7 Well, the account shows that Jehovah opened a watery barrier, the Jordan River, so that many thousands of men, women, and children could pass over on dry ground. (Joshua 3:7-17) If we had been there watching the river open and all those people cross safely, we would have been struck by how wonderful an accomplishment this was! It displayed God’s power over creation. Yet, right now—in our lifetime—there are things comparably wonderful. To see what some of these are and why we should give them attention, consider Job 37:5-7.
8, 9. To what wonderful works does Job 37:5-7 point, but why should we think about these?
8 Elihu declared: “God thunders with his voice in a wonderful way, doing great things that we cannot know.” What did Elihu have in mind about God’s doing things in “a wonderful way”? Well, he mentions snow and downpours of rain. These would put a halt to the work of a farmer in his field, giving him time and reason to consider God’s works. We may not be farmers, but rain and snow may affect us. Depending on where we live, snow and rain may interrupt our activities too. Do we take time to ponder who is behind such wonders and what this means? Have you ever done so?
9 Significantly, as we read in Job chapter 38, Jehovah God himself took up a similar line of thought, as he put meaningful questions to Job. Though our Creator directed these questions to Job, they clearly have a bearing on our attitude, our existence, and our future. So let us see what God asked, and let us think about the implications, yes, let us do what Job 37:14 urges us to do.
10. Job chapter 38 should have what effect on us, and what questions does it bring up?
10 Chapter 38 opens: “Jehovah proceeded to answer Job out of the windstorm and say: ‘Who is this that is obscuring counsel by words without knowledge? Gird up your loins, please, like an able-bodied man, and let me question you, and you inform me.’” (Job 38:1-3) This set the tone. It helped Job to adjust his thinking to the reality that he was standing before the Creator of the universe and that he was accountable to him. That is also a good thing for us and our contemporaries to do. Then God touched on the sort of things that Elihu had mentioned. “Where did you happen to be when I founded the earth? Tell me, if you do know understanding. Who set its measurements, in case you know, or who stretched out upon it the measuring line? Into what have its socket pedestals been sunk down, or who laid its cornerstone?”—Job 38:4-6.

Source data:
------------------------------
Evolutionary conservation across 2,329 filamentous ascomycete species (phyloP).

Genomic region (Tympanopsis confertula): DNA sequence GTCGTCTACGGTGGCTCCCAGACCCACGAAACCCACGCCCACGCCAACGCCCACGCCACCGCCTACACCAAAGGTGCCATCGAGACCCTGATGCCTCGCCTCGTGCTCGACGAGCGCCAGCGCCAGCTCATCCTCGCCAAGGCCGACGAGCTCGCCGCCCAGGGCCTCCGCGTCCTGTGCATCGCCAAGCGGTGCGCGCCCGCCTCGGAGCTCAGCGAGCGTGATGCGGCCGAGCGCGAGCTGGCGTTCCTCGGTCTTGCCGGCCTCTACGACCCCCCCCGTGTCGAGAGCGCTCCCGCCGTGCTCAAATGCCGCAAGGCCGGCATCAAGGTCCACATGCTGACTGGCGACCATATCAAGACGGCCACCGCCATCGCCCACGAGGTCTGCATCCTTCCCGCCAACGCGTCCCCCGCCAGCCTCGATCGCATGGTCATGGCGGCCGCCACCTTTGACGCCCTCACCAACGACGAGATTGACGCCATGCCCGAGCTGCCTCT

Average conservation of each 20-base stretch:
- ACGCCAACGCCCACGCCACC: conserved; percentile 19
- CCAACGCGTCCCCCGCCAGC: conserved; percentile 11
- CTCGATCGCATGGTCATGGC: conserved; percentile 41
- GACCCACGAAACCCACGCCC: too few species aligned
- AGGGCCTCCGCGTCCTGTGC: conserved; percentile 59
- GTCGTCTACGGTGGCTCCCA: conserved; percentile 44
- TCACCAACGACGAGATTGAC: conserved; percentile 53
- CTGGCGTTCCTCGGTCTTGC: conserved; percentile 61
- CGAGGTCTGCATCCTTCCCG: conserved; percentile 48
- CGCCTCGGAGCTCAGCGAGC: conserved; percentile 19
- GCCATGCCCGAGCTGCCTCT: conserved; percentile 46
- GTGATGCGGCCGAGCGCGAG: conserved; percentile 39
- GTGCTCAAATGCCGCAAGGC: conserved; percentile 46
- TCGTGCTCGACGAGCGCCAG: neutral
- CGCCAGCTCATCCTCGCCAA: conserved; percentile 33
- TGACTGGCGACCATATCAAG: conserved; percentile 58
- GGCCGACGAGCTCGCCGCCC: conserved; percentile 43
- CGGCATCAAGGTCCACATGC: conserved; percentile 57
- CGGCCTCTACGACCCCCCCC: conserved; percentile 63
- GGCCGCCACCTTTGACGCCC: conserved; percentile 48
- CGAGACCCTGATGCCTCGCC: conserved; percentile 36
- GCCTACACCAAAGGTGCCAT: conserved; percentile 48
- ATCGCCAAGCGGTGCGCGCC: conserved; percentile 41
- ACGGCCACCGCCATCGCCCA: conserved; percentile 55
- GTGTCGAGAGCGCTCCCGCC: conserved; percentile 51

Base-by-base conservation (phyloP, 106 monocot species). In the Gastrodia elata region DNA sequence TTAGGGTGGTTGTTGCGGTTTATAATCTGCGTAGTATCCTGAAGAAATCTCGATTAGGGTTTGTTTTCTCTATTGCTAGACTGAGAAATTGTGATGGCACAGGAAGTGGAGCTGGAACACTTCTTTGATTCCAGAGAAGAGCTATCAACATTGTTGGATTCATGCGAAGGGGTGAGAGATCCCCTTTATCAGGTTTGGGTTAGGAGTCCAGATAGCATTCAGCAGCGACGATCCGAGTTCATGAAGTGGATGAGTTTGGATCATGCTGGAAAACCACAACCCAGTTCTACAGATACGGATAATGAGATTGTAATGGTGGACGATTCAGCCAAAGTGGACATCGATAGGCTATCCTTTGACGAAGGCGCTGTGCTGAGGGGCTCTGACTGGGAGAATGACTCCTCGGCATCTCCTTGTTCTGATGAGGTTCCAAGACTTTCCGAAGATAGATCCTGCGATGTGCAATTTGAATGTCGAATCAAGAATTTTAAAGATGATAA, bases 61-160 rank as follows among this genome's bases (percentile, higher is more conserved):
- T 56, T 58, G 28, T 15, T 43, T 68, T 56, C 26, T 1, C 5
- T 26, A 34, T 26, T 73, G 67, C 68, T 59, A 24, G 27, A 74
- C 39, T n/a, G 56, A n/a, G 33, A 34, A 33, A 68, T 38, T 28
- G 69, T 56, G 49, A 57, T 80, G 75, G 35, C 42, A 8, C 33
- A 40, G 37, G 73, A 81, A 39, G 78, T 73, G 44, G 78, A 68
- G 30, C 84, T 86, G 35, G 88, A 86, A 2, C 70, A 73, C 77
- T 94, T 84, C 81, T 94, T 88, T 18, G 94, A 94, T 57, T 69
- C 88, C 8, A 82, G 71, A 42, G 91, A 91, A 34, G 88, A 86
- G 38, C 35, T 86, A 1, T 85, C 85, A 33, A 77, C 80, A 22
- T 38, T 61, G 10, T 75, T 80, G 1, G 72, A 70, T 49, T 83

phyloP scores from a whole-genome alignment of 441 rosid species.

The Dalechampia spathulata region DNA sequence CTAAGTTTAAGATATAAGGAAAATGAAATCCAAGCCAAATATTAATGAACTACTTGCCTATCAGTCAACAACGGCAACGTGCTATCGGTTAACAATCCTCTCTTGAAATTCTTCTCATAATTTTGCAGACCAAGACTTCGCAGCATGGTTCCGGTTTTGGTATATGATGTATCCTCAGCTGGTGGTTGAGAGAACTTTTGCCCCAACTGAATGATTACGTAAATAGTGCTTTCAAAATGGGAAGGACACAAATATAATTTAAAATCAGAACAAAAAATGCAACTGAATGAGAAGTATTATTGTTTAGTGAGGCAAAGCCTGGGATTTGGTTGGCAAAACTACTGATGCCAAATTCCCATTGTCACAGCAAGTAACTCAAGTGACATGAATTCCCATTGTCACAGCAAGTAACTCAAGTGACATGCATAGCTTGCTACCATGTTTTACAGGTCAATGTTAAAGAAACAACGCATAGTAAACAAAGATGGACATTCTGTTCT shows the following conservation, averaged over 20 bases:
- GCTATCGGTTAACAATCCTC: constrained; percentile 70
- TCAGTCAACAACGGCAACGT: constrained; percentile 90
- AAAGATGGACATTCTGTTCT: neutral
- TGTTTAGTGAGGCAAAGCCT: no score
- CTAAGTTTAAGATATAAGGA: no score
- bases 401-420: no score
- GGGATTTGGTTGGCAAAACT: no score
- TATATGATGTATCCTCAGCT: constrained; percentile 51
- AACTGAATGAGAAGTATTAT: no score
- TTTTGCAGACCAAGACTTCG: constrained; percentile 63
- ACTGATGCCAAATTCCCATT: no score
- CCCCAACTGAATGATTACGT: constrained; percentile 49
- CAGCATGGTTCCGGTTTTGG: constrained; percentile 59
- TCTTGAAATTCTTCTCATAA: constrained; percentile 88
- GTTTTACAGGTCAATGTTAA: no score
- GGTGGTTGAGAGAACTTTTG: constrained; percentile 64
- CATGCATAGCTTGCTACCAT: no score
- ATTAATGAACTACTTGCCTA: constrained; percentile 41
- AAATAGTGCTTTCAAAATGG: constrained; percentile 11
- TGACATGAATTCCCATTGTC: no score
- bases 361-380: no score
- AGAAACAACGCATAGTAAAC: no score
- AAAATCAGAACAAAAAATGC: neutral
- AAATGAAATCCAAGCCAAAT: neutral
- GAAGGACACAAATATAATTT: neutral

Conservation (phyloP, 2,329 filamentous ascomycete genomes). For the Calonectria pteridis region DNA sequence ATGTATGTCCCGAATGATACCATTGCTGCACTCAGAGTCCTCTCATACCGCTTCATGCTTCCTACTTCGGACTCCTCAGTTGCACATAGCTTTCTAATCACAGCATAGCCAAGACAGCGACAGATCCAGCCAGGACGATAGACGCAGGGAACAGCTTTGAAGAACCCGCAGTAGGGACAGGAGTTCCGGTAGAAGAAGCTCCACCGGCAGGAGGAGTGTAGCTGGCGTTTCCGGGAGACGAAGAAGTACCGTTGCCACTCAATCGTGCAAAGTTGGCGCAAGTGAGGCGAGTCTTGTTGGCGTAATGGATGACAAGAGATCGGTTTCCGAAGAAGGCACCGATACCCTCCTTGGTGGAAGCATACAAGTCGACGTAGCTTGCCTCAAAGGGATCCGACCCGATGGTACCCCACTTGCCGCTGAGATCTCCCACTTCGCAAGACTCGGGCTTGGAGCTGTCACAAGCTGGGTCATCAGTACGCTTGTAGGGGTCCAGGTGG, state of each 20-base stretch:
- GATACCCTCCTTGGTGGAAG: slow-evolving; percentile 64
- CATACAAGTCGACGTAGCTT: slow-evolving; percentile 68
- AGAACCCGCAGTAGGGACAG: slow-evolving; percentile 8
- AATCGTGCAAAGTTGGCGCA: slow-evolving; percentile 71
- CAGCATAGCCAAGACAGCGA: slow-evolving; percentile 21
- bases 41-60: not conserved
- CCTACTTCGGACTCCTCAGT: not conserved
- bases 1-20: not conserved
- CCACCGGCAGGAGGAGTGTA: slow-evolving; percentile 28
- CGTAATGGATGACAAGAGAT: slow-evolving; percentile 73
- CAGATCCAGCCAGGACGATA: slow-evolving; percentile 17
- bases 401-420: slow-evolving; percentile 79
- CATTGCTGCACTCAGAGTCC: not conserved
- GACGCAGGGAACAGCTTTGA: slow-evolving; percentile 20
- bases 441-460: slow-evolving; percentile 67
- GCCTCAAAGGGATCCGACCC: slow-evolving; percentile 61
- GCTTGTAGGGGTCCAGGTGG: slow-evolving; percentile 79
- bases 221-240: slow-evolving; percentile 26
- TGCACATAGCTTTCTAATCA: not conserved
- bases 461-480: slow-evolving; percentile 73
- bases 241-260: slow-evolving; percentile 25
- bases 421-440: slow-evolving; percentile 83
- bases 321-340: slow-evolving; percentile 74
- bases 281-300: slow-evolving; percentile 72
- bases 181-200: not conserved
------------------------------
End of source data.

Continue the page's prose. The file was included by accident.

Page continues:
11. What realizations should Job 38:4-6 bring home to us?
11 Where was Job—where were any of us—when the earth came to be? Were we the architects who designed our earth and, from that design, laid out the dimensions as though with a ruler or straightedge? No, indeed! Humans were not even on the scene. As if our earth were a building, God asked: “Who laid its cornerstone?” We know that earth is at exactly the right distance from our sun for us to live and thrive. And it is the right size too. If earth were much larger, hydrogen gas would not escape our atmosphere and our planet would be inhospitable to life. Clearly, someone “laid its cornerstone” in the right place. Did Job deserve credit? Do we? Or does Jehovah God?—Proverbs 3:19; Jeremiah 10:12.
What Man Has the Answers?
12. The question found at Job 38:6 leads us to think about what?
12 God also asked: “Into what have its socket pedestals been sunk down?” Is that not a good question? We are probably familiar with a term that Job did not know—gravity. Most of us understand that the force of gravity from the huge mass of the sun keeps our earth in place, its socket pedestals sunk down so to speak. Still, who fully understands gravity?